Big Fat Hurt

When I started this blog, I hadn't intended it to be the journal-only format that it has become.  I was thinking about what being fat is like, and all I could think about was how much it hurts to be fat.  Physically and mentally.  And it isn't about how others perceive you, but the voice in your own head.  It isn't for anyone to judge who needs to lose weight and who doesn't.  We all have that voice inside that lets us know how proud or disappointed we are with ourselves.   The physical hurt is one thing.  It is a world of 'nots'.  Not being able to ride rides with your kids, or play ball with them, not being able to sit in a desk at school without being squished and cheated of breath.  Not being able to tie your shoes without feeling like you are going to pass out, or walk for what should be an acceptable distance without feeling like you are going to die.  Not being able to sleep well.  Not being able to sneak past the chairs in a restaurant like your normal-sized friends can.  Not being able to hide, even in black clothing.  Not being able to buckle your seatbelt.  Not being able to sit in any one position for extended lengths of time.  Not being able to...I'm sure my readers can fill in their own 'nots'. 
We all know the health risks of being overweight, but the mental pain is equally damaging (and negatively-motivating) than the physical for most people I know who deal with weight issues.  You assume everyone is staring at/laughing at/judging you, maybe even using you as an example of what not to do with yourself.  You constantly abuse yourself verbally, telling yourself you are weak and stupid and ugly and not worthy of any kind of success.  You start to believe every negative thing that anyone says about fat people in general, and internalize it as if it had been said directly about you.  You battle yourself, searching for the "rock bottom" that will just be horrible enough to magically motivate you to try to change.  You block all positive thoughts, peppering them with your own internal negativity, until the only thing that you can believe in, and be certain to bring you comfort is the very foods that have put you in the place you are now.  It is a vicious cycle.  We eat crap because we feel like crap, and vice versa. 
Most overweight people I know (and even a bunch of 'normal-sized' women I've encountered) are so unhappy with their body image.  Yes, our society/media have a lot to do with it, but buying into the idea that you are not a worthy human being unless you look like Angelina Jolie (or Brad Pitt, for that matter) is all about what YOU determine your own self-worth to be.  All my adult life I have been obese, and I continued to blame everyone else for it, from the FDA and their outdated pyramids that our mothers did and outstanding job of sticking to, to my parents, to my friends and enemies and everyone else in between.  In the end, once I began my journey toward health, I began a journey of self-acceptance and in the process I had to "own" the fact that I am obese because of the choices I made.  And while I knew I could never start a weight loss journey before I felt ready to committ to it, the positive things happened because of my taking those steps toward health, not before it.  Motivation comes from being proud of yourself; taking a step in the right direction, and realizing that if you challenge yourself to take a different path than the one you have always chosen, that you will grow as a person, and begin to heal.  And the positives begin to build upon themselves.  After a tough workout, where you really gave it all you had, not only do you feel like you can conquer the world, but your body will repay you by repairing itself.  And in a short time, those workouts will become easier for you.  Imagine how that boosts your spirits, to know that something that was difficult for you before is now quite accomplishable.  That is where the motivation comes from.  Triumph over self-defeat; not letting yourself off the hook.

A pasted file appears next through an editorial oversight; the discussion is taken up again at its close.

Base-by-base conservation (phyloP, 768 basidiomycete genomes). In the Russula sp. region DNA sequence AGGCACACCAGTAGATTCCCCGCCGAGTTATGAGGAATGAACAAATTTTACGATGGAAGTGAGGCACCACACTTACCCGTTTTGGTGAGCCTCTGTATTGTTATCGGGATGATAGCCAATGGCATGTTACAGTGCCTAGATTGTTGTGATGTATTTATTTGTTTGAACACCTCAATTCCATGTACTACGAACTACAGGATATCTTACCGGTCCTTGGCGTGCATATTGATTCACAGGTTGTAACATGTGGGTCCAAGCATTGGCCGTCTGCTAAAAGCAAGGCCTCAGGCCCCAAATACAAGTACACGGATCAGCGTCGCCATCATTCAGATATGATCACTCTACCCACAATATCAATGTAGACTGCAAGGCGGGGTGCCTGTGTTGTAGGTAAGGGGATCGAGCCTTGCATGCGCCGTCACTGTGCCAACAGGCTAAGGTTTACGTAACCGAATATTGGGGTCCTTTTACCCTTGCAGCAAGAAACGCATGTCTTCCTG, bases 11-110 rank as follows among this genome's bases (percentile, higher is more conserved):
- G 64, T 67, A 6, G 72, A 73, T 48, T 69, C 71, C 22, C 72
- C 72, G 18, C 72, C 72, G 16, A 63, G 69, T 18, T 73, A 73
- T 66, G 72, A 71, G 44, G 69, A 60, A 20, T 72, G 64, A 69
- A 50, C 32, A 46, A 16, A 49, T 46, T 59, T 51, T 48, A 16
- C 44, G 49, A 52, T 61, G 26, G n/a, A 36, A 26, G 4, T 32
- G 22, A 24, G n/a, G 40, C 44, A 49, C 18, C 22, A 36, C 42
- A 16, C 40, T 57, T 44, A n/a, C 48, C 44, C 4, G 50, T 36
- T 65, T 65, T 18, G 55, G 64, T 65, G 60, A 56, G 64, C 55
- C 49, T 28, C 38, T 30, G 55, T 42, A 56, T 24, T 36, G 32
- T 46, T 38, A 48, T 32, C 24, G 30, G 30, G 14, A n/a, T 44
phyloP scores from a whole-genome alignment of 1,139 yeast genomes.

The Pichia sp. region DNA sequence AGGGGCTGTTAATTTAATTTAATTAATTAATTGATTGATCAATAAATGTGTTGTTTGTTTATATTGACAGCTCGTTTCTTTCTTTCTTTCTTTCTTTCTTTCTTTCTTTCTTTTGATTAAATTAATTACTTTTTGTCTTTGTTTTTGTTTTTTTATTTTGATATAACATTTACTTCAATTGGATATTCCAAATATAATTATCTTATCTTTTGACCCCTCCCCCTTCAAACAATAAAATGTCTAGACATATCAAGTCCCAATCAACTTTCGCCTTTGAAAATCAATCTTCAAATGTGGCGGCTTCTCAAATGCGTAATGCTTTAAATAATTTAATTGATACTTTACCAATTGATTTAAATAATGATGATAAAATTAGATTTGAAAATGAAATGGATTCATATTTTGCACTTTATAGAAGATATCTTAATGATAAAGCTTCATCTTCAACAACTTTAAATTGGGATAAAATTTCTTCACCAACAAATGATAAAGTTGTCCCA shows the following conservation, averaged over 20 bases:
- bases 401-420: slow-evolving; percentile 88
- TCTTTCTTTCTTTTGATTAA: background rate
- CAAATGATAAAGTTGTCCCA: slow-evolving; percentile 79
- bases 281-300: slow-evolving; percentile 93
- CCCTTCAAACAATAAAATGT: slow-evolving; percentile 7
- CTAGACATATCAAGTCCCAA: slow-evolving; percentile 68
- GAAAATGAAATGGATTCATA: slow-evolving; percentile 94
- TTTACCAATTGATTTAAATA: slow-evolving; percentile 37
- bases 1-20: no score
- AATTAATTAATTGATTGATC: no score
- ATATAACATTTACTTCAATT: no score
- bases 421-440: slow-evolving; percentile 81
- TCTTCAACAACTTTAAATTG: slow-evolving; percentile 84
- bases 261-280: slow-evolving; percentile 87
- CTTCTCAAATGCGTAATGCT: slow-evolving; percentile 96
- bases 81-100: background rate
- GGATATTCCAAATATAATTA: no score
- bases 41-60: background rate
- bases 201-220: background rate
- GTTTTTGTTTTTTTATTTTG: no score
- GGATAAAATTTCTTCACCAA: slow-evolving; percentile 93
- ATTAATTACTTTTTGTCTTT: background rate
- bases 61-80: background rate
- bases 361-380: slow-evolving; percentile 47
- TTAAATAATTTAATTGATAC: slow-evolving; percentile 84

The journey toward health should never be looked at as a negative thing, if you focus on the things you can't have, you will never succeed.  What I choose to focus on is the fact that I can have whatever I want to have, whenever I want.  No one is monitoring my success and there is no deadline, I am accountable to no one but me.  But, if I chose to go down that path, I will have to pay the consequences, even if no one else knows. Because that ugly little voice inside my head is just waiting to point its finger of disgust at me. 
I have been fortunate to have been "prescribed" the South Beach Diet by my doctor.  I have never found an easier way of living healthy.  No one believes me until they try it and get past the first few days, then after a week they exclaim, "I can't believe I don't want crap anymore, and I lost X pounds!"  My doctor has been very pleased with my bloodwork, and more impressive than that is that I am pleased with the whole package.  I am not intending for this to be an ad for South Beach, I am just happy to have found a lifestyle that I can stick to easily because it deals with the chemical reactions in my body, instead of assuming that willpower and discipline will be enough.  Everyone who has been successful in weight loss has had the fortune of finding the program that works for them, and then challenged their mind to continually be an active participant in the journey.  All my 'nots' are melting away, and I am feeling physically better than I have in years.  And that nasty little self-defeating voice inside me has been gagged and confined to the far corners of my mind.  I have decided to take control back,  as a well-deserved gift to myself.  And so can you, if you believe.


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